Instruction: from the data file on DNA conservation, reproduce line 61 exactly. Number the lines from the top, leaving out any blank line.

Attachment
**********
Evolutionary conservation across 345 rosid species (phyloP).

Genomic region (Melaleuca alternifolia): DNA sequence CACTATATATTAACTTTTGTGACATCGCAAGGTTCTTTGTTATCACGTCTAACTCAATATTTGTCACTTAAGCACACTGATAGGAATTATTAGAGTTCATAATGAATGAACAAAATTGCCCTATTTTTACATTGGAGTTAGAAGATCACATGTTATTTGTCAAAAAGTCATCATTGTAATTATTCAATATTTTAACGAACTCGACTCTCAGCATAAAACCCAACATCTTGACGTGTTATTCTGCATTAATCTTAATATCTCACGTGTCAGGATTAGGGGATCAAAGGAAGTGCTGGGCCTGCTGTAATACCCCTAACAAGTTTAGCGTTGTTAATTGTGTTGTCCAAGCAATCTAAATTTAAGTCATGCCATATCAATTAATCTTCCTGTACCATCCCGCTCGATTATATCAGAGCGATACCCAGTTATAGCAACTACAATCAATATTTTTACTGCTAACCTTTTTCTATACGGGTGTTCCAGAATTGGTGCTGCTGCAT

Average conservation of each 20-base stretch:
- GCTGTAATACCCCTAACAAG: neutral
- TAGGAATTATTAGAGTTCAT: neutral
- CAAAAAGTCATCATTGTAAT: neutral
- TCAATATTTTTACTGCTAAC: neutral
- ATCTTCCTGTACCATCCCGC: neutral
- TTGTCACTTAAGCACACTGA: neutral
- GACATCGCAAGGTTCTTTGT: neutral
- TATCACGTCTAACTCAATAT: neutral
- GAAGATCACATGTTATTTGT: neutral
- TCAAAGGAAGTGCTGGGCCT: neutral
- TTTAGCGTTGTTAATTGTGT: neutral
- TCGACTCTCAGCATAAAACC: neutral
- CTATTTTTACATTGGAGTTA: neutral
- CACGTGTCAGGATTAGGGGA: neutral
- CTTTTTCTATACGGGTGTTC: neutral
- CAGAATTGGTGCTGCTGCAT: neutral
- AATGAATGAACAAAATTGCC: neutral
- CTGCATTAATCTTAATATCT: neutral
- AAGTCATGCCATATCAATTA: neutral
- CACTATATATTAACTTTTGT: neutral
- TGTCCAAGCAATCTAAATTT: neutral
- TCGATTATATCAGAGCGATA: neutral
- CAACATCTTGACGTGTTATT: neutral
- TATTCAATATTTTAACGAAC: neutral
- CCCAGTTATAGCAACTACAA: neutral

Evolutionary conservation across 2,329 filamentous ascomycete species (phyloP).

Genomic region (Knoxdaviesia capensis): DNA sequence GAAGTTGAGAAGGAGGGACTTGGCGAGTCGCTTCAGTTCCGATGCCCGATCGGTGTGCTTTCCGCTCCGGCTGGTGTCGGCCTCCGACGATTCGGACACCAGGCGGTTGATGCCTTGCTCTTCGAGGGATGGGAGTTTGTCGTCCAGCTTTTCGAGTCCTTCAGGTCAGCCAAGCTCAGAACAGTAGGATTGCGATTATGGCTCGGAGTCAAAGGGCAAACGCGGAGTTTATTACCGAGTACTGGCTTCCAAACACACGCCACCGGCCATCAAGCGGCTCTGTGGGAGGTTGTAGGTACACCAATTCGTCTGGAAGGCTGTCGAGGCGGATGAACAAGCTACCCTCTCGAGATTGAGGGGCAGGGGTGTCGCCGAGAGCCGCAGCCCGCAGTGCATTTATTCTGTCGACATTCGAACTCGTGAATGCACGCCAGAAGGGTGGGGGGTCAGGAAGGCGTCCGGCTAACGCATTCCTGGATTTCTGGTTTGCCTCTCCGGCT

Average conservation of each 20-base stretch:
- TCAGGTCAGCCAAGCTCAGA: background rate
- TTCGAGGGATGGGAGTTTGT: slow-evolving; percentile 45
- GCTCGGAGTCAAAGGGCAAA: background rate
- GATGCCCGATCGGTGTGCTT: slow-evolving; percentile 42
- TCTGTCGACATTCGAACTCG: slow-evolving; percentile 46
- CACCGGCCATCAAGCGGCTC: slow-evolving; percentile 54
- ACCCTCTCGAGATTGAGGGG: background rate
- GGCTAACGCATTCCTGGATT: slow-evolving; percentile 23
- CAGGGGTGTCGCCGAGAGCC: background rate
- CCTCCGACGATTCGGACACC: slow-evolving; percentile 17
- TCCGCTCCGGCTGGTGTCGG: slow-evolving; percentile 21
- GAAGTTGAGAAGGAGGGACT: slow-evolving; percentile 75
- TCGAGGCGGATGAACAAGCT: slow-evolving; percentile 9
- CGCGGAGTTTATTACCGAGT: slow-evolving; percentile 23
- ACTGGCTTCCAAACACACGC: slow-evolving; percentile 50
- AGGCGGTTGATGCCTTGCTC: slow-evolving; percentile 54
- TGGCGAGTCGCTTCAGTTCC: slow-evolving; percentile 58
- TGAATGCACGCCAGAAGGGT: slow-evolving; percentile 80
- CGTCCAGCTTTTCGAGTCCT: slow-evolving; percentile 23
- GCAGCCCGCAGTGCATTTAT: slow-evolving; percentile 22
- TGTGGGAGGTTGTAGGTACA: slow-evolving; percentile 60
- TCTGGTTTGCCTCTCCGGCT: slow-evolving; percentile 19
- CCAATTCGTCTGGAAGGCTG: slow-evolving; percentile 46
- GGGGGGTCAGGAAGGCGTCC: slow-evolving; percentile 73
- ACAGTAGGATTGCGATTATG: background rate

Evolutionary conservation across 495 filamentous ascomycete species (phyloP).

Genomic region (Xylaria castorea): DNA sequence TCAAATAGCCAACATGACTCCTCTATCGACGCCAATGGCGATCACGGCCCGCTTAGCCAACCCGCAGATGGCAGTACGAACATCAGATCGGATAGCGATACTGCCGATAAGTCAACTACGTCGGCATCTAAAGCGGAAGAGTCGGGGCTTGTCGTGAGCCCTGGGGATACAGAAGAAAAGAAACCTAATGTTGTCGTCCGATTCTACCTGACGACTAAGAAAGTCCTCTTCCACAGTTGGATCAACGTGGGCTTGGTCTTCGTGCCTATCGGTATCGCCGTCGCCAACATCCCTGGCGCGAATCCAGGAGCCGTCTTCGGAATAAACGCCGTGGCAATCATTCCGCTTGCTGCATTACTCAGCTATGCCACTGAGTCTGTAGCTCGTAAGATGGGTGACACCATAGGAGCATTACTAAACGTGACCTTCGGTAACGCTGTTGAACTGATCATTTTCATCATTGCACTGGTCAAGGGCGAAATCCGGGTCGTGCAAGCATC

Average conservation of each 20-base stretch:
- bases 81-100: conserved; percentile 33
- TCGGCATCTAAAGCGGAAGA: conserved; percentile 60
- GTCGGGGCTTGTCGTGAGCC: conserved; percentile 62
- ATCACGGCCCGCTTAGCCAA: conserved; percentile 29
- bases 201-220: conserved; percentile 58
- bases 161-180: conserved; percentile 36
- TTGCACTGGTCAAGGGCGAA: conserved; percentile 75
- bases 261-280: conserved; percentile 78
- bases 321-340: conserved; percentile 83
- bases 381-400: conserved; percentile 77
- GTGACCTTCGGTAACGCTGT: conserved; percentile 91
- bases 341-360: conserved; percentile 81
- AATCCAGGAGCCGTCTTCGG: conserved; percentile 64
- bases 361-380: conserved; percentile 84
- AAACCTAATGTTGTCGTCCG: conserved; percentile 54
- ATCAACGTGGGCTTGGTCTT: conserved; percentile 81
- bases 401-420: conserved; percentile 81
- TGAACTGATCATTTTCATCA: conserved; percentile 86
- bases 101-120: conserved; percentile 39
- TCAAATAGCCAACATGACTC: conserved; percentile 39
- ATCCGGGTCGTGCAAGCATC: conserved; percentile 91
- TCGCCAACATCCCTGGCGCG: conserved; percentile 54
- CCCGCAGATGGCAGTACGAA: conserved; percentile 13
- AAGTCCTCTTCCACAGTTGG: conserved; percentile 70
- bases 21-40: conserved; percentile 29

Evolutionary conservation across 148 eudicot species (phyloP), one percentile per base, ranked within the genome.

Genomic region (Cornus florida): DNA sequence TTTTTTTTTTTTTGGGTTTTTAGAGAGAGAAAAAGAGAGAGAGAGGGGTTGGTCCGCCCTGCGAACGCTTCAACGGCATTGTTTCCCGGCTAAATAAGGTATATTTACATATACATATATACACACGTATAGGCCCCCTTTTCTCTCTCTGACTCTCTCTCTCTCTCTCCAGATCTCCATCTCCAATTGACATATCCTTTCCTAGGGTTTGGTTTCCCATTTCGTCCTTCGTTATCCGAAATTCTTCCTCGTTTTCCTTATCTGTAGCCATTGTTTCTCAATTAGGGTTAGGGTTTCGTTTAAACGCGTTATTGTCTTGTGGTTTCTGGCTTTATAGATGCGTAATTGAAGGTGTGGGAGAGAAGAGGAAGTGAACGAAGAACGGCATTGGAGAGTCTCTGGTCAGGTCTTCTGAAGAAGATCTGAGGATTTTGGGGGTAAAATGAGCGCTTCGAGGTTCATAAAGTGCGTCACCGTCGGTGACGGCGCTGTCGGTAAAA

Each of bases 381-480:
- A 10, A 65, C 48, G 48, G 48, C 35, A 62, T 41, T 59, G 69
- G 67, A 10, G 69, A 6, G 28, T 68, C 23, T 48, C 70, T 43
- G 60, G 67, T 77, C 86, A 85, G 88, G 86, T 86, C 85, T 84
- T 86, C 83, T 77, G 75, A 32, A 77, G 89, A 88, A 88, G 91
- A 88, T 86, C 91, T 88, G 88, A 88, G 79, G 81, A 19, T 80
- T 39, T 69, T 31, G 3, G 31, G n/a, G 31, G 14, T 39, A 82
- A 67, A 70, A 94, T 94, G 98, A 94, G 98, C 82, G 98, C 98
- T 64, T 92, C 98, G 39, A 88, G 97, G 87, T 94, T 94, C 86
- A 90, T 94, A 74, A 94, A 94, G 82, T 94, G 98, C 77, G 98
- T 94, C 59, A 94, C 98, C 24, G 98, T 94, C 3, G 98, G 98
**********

- TCGGCATCTAAAGCGGAAGA: conserved; percentile 60